Self-Esteem isn’t all it’s Cracked up to Be

Holding yourself in high esteem seems really important, doesn’t it?

For good reason, I admit. It’s nice to think positive thoughts about yourself and that’s exactly what self-esteem is: making favorable evaluative judgments about good ole’ you.

Self-esteem is about the thoughts and beliefs you have about yourself. And as you know, thoughts and beliefs are not objective, observable facts; they’re subjective judgments and personal interpretations.

As you can see, this is going to get messy—fast. In order to evaluate yourself, you need some standards (i.e., beliefs) you subscribe to, right? You’ll need to invent those standards—or borrow them from somewhere else—in order to judge yourself. Otherwise, how would you know which evaluation to make?

So you invent some definitions to use to decide whether you’re “good” or “bad”. Or you pick some up from your parents, the neighbor kid, your church or the president and you use those to decide whether you’re good or bad. Maybe you decide that if you’re nice, smart, brunette, not too wealthy, straight you’ll judge yourself as “good”. If you’re loud, opinionated, rich, mean, a minority, you’re “bad”.

Then you tally it all up. Not consciously or explicitly, but you’re always keeping a tally. Mostly good judgments? Congratulations! You have high self-esteem. More bad than good and you have low self-esteem.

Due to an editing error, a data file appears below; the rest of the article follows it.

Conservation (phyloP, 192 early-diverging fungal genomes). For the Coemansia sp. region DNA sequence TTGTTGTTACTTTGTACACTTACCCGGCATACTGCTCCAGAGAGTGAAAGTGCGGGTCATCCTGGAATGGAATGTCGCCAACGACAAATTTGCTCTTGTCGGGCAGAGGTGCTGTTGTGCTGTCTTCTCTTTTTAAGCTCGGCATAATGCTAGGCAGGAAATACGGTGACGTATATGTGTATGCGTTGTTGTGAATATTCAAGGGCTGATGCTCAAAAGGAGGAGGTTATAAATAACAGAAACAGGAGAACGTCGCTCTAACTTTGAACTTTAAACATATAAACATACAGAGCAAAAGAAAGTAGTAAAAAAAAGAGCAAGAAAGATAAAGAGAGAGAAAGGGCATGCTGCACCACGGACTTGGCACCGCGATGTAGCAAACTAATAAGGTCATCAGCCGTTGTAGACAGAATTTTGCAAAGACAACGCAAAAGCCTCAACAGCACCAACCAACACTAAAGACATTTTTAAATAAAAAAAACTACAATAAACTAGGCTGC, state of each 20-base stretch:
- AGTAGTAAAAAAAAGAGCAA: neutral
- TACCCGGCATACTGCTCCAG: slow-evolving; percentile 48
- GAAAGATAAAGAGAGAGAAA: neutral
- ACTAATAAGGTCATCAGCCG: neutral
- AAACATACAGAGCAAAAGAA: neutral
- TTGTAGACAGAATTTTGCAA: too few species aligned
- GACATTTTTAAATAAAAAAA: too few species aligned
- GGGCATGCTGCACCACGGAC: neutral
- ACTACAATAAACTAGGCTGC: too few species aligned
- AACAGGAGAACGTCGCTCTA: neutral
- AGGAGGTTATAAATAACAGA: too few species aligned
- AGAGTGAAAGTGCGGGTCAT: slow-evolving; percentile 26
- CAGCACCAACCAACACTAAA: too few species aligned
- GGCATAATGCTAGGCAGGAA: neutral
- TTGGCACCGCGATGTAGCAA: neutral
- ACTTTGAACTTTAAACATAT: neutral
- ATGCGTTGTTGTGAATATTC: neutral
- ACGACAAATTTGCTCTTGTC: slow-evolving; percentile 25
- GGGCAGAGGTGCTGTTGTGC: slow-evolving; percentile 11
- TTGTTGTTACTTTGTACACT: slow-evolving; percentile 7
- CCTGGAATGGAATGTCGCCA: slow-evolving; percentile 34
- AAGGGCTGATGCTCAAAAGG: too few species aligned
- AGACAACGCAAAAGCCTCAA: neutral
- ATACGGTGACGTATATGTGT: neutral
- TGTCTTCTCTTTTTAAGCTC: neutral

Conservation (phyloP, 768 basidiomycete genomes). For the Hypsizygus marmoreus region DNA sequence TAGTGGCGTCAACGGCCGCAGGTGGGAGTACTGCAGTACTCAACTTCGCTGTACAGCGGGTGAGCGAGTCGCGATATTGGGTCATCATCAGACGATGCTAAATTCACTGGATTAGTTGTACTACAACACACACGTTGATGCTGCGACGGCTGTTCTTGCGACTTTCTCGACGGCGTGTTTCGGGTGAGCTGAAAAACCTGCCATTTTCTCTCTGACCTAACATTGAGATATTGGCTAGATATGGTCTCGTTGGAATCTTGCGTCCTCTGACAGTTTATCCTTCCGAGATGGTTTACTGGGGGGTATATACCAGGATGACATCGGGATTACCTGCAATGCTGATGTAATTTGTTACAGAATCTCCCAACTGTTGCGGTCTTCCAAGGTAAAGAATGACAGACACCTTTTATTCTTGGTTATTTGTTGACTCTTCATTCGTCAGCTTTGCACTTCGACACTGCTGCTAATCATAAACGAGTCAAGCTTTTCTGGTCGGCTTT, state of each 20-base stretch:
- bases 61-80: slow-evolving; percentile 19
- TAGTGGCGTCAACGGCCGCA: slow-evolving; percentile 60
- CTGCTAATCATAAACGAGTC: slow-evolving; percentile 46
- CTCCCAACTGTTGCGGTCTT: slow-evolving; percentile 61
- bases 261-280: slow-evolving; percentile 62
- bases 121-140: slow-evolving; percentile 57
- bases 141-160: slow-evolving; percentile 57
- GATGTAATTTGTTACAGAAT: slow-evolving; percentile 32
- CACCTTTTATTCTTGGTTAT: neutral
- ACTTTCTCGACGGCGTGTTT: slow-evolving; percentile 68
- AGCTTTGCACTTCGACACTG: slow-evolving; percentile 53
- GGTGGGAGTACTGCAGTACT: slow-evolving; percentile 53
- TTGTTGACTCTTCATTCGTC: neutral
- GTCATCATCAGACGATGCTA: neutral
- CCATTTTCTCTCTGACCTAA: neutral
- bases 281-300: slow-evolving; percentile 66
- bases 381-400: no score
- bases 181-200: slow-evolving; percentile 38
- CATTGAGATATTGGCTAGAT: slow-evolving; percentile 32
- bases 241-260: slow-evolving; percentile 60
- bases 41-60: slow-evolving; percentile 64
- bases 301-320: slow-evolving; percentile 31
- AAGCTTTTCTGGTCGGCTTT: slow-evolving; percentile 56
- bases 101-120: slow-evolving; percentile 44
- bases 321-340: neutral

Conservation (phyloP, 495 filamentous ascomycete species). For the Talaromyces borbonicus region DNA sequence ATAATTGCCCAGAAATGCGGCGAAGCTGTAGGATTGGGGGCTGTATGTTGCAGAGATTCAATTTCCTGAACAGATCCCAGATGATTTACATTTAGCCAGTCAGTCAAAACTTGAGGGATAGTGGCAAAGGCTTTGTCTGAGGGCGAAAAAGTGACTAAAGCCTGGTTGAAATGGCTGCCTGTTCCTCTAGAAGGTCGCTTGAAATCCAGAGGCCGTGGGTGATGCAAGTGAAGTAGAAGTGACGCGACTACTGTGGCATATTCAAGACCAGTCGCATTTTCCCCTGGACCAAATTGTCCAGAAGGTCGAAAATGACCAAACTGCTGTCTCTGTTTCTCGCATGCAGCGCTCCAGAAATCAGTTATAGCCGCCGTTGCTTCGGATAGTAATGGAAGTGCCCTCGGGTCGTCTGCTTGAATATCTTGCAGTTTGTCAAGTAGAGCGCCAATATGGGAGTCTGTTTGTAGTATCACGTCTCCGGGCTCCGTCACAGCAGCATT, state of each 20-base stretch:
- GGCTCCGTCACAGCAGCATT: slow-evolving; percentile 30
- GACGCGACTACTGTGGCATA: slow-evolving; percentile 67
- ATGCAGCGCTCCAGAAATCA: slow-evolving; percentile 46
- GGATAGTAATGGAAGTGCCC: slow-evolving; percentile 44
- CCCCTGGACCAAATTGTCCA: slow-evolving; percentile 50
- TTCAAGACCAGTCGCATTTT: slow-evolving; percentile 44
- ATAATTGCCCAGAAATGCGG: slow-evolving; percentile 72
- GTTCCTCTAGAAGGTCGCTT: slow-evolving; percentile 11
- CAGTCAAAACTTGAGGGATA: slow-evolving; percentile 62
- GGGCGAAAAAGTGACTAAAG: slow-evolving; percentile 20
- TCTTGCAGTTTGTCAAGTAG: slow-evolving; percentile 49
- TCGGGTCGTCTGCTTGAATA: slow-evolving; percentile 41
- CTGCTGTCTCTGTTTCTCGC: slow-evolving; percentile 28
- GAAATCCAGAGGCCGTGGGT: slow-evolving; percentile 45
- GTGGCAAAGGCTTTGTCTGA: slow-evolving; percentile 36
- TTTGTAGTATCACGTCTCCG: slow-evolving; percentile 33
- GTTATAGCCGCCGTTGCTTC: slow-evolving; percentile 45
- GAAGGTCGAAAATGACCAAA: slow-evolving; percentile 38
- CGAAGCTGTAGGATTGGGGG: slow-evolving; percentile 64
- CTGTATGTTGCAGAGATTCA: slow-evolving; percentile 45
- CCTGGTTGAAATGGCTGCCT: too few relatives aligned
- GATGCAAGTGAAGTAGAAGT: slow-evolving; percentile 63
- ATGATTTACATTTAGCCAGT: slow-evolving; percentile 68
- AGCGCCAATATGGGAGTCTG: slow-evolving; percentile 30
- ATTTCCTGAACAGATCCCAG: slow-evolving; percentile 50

Of course, part of what really sets you up for trouble is standards that are beyond your control. Like if you decide your self-esteem is based on how well you do at your job or how good a friend you are, eventually you’re going to mess up at work or fight with your friend and you’ll be cornered into judging yourself poorly. Your self-esteem will plummet until you go out and make a new friend or garner some praise from the corner office.

Before you know it, you’re stuck in a cycle where the way you feel about yourself is based on outside circumstances. As those circumstances fluctuate, the way you view yourself dips and soars like a roller coaster.

Self-esteem isn’t sounding so great anymore, is it?

The Alternative to Self-Esteem

The alternative to self-esteem is self-acceptance.

Self-acceptance is just as it sounds: accepting yourself, period. There are no evaluations involved. You don’t have to invent standards and then judge yourself based on them. You just decide to accept yourself regardless of what’s going on around or within you.

Self-esteem is conditional; self-acceptance is unconditional. You’re not chasing the carrot anymore. No more roller coaster.

Self-acceptance is much simpler than self-esteem. But is it easier? No way. Not at first, anyway.

We’re programmed to think in terms of good and bad. We evaluate and judge everything. And we’re programmed to rely on other people’s definitions of good or bad at to become a slave to the conditioned beliefs that pop into our own head. Self-acceptance requires a degree of separation from all of that. The willingness to question your standards and let them go.

Self-acceptance requires letting go of what things look like on the outside and making a decision to love yourself unconditionally, regardless.

If you don’t know where to start…if just waking up tomorrow and deciding to love yourself now feels like too far a stretch, just start with willingness. Be willing accept yourself no matter what without needing to actually do it right away.

Your willingness allows the barriers to start cracking and crumbling and it’ll start to come together from there.

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